It was late 2006 (if my memory serves me right), and I was still using Windows XP. Right around the corner, though, was the (now dreaded) Windows Vista. I really didn’t like the thought of it, XP had been giving me grief, and I was just getting fed up with Windows’ nonsense in general.
I’d tried Linux briefly in the past, but nothing serious. I had looked at Red Hat and Mandrake, but not really given it a go. There was a new kid, Ubuntu, that seemed to be creating a bit of a buzz, so I decided to give it a try via a live boot CD. It seemed OK, so I installed it.
GNOME was OK, but I quite fancied the look of KDE, so I installed the KDE desktop from Synaptic. Well, that’d didn’t go down well. I now had two desktops and a ‘Start’ menu that was a mish-mash of Gnome and KDE applications.
I rebooted with a Kubuntu CD, installed the default desktop, and was much happier.
It was about six months later that I noticed a post on Ubuntu forums from someone who was going to start an Ubuntu magazine. It never happened, and one day I had the crazy idea that I would start an Ubuntu magazine. Needless to say the Ubuntu forums community stepped up to the challenge, and within days people were sending me articles.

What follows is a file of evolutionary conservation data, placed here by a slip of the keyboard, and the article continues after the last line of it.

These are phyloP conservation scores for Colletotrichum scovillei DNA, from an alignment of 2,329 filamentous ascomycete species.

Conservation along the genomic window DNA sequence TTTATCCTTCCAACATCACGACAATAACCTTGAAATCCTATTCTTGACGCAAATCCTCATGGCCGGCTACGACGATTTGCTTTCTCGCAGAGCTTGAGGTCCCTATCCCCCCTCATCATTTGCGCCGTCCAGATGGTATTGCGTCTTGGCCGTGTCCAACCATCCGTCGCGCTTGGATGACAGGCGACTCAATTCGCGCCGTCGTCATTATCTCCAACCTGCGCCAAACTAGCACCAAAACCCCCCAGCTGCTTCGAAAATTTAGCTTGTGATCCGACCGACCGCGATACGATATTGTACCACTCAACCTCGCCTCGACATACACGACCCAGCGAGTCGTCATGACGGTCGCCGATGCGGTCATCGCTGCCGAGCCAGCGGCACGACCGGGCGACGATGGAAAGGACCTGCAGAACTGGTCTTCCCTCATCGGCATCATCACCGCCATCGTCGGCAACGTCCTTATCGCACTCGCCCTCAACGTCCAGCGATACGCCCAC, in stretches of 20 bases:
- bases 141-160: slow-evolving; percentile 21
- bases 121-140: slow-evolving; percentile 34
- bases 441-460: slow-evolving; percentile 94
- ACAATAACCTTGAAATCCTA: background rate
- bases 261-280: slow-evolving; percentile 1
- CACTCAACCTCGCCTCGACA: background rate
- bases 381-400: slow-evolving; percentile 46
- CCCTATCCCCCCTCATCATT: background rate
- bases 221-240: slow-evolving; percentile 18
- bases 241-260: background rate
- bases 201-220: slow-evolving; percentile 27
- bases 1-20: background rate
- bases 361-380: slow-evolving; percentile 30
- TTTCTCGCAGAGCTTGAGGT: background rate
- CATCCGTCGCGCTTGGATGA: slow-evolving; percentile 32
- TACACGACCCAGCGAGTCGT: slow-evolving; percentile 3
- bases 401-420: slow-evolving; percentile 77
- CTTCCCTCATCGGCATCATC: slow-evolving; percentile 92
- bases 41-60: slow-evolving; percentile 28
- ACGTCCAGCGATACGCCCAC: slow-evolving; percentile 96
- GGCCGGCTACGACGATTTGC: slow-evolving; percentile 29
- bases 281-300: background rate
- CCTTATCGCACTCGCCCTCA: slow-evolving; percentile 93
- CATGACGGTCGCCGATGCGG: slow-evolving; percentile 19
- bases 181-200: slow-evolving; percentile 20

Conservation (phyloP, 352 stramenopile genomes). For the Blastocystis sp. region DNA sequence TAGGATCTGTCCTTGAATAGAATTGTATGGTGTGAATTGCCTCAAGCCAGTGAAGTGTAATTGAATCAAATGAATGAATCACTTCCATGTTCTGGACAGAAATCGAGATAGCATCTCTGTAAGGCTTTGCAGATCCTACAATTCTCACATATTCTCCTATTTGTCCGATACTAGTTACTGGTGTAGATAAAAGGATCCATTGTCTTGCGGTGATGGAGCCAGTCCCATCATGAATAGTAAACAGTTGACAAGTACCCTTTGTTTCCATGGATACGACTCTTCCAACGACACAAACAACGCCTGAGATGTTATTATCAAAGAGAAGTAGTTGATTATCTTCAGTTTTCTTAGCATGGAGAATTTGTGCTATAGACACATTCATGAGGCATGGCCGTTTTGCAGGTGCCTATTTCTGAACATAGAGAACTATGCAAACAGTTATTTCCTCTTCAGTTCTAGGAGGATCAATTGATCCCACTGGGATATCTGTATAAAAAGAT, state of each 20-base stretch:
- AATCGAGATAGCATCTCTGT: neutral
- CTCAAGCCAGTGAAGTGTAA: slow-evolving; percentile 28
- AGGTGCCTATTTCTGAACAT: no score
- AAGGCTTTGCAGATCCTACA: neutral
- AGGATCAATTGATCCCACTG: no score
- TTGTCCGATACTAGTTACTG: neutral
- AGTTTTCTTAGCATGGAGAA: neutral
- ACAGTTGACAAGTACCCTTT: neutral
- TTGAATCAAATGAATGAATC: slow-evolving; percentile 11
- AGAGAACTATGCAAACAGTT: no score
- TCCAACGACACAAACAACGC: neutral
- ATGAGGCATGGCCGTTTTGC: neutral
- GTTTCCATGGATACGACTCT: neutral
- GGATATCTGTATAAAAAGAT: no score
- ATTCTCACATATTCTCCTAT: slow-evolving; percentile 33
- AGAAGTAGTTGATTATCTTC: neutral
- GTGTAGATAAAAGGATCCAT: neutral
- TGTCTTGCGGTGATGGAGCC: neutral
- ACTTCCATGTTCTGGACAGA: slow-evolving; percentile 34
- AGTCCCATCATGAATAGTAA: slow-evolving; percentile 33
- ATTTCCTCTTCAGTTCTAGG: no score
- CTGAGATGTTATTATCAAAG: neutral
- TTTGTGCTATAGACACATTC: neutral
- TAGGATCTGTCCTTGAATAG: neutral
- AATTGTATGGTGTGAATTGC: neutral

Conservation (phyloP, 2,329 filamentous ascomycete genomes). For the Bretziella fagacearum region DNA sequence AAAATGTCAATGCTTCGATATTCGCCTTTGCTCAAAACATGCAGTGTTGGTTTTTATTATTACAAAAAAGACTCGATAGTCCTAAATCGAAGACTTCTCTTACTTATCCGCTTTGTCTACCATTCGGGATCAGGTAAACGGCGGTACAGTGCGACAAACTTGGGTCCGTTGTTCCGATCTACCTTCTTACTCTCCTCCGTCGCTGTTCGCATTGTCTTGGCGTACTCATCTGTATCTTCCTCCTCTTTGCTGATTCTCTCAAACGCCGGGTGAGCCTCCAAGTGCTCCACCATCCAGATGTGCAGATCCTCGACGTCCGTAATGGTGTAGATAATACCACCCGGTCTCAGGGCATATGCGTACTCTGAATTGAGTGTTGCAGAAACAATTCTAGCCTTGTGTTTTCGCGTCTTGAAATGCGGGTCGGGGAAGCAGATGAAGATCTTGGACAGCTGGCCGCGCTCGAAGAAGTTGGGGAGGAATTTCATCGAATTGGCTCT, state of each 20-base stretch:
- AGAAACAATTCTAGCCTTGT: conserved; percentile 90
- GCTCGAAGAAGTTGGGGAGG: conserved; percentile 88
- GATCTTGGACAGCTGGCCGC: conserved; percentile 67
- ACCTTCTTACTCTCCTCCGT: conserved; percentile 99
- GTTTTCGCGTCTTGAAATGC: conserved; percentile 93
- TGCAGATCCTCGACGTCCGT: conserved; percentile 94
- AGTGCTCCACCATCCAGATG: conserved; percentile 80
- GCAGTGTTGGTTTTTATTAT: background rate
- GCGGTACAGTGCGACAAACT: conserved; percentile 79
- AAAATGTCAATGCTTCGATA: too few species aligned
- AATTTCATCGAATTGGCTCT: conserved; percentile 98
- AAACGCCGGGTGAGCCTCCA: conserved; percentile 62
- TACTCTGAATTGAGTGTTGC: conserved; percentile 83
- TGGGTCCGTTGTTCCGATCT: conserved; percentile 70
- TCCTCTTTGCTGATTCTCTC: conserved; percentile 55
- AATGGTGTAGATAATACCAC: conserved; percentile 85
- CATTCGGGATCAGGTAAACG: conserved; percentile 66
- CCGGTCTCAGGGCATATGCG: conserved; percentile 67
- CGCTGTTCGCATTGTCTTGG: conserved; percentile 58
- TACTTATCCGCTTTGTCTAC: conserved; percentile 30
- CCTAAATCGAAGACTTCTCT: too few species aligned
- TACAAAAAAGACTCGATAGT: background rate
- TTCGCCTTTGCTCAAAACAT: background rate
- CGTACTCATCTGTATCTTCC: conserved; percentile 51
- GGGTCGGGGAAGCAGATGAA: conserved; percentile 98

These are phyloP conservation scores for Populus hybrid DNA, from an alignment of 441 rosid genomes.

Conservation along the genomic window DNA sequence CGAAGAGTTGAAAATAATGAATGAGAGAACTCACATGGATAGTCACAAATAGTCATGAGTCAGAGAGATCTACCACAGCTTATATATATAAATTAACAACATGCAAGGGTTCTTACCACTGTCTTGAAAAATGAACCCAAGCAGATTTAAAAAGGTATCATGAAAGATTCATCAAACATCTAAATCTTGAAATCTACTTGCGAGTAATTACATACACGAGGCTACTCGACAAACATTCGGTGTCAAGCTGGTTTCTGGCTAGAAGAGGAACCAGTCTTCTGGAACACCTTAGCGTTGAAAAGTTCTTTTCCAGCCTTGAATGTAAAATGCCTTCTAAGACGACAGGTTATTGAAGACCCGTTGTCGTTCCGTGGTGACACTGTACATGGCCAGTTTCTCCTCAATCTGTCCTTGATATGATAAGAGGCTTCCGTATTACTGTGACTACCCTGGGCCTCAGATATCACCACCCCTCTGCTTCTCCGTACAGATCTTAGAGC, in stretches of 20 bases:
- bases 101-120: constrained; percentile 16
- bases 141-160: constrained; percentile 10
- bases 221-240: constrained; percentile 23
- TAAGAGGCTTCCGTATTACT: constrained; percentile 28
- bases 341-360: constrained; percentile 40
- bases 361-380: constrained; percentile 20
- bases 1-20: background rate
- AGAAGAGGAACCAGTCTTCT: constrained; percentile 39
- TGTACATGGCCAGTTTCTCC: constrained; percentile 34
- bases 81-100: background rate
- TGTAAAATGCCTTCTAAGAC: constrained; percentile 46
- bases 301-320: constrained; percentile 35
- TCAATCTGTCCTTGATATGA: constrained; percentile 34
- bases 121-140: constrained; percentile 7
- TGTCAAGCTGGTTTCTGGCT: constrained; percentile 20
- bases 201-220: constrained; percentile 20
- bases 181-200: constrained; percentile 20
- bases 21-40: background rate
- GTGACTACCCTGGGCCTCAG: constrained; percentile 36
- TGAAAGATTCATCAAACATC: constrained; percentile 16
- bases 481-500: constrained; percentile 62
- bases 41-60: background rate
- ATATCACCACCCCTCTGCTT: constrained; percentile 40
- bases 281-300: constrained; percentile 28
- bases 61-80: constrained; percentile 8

It was via Ubuntu Forums that the name Full Circle was first suggested. It was also at this time that I made myself an unwritten rule: The magazine must be entirely produced using free and/or open source software. To me, it would be hypocritical to produce an Ubuntu magazine using anything other than FOSS. I settled on GIMP, LibreOffice, and Scribus.
Eight years later, I still use them in producing Full Circle magazine.
I stayed with Kubuntu for quite some time, but after having the great idea that I’d use an old machine for a NAS drive, I installed FreeNAS to a USB stick. Or, so I thought. Actually, I’d installed it on my hard drive completely wiping everything. This was, as I called it, the great HDDisaster of yesteryear. See the unfinished issue of FCM for that debacle. Of course, true to form, I had no Kubuntu DVD to boot from, and no backup. I ended up having to use an old Mint DVD from a magazine.
That got me back into my system again, and I managed to get everything reinstalled and my cloud backups reinstalled. I stayed with Mint until a new Kubuntu was released. This was short lived. Problems with Plasma 5, such as having to configure my tablet in a terminal (it’s 2015, and there’s no GUI for this?) forced me to give up on it, and I went full circle and returned to plain vanilla Ubuntu 15.04. My biggest worry with this was, of course, Unity. To my surprise, it’s matured a great deal and is now very usable.
Is good old vanilla Ubuntu my permanent home? Only time will tell!
My Open Source Story